Adrian Peralta and Agustin Roitman
This paper uses a DSGE model to simulate the impact of technological change on labor markets and income distribution. It finds that technological advances offers prospects for stronger productivity and growth, but brings risks of increased income polarization. This calls for inclusive policies tailored to country-specific circumstances and preferences, such as investment in human capital to facilitate retooling of low-skilled workers so that they can partake in the gains of technological change, and redistributive policies (such as differentiated income tax cuts) to help reallocate gains. Policies are also needed to facilitate the process of adjustment.
Ms. Mitali Das and Benjamin Hilgenstock
Evidence that the automation of routine tasks has contributed to the polarization of labor markets has been documented for many developed economies, but little is known about its incidence in developing economies. We propose a measure of the exposure to routinization—that is, the risk of the displacement of labor by information technology—and assemble several facts that link the exposure to routinization with the prospects of polarization. Drawing on exposures for about 85 countries since 1990, we establish that: (1) developing economies are significantly less exposed to routinization than their developed counterparts; (2) the initial exposure to routinization is a strong predictor of the long-run exposure; and (3) among countries with high initial exposures to routinization, polarization dynamics have been strong and subsequent exposures have fallen; while among those with low initial exposure, the globalization of trade and structural transformation have prevailed and routine exposures have risen. Although we find little evidence of polarization in developing countries thus far, with rapidly rising exposures to routinization, the risks of future labor market polarization have escalated with potentially significant consequences for productivity, growth and distribution.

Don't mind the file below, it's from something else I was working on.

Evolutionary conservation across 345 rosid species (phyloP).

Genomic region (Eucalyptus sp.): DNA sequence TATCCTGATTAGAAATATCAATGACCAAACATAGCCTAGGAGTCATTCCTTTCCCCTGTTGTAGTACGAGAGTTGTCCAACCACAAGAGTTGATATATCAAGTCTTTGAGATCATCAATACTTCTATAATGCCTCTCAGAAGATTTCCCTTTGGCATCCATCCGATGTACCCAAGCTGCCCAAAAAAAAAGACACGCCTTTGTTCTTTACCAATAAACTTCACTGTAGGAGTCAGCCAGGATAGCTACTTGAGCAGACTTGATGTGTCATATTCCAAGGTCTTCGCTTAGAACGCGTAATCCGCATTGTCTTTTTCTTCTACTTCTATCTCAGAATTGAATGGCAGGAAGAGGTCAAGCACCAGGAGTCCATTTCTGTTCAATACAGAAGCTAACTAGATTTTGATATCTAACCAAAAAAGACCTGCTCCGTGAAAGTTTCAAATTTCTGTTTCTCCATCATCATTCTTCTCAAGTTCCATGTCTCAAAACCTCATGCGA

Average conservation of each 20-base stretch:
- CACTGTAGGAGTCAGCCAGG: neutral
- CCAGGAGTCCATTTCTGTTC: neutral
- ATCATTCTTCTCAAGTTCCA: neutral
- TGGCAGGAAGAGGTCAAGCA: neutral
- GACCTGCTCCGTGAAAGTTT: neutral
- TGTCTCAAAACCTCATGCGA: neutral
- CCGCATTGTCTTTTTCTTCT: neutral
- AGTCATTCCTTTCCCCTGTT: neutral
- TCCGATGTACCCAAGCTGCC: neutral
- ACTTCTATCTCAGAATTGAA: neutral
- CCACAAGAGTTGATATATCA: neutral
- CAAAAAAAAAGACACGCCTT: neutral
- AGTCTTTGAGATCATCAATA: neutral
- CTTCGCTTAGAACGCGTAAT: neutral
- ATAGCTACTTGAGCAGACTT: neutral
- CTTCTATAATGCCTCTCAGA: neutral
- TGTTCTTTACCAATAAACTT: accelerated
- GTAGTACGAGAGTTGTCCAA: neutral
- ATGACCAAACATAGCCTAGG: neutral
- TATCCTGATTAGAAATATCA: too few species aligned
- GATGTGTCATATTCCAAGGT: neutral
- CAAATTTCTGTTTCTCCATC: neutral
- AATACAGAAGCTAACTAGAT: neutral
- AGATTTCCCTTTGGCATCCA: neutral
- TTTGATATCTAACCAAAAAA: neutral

Ms. Mitali Das and Benjamin Hilgenstock

and wages, and what they may imply for the future of labor markets in developing economies. The measures we propose begin with a set of ordinal scores in Autor and Dorn (2013) which assign to all 3-digit census occupations a score reflecting its routine-task intensity, i.e., its likelihood of automation by information technology. By weighting scores with the corresponding employment share, the measure reflects how intensive a country is in the labor input of routine tasks and thus, the extent to which jobs are exposed to the risk of being substituted by

Benjamin Hilgenstock and Zsoka Koczan

; and Chapter 3 of the April 2017 World Economic Outlook) act as proxies for the initial share of jobs within a geographical unit that are at risk of being automated or offshored and thus allow for a more granular analysis of local exposures to the global forces of trade and technology. The two measures are constructed as employment-weighted averages of occupational scores for routinizability and offshorability. The routinizability scores are based on scores from Autor and Dorn (2013) . The scores measure the “routine task intensity”, or how intensive an occupation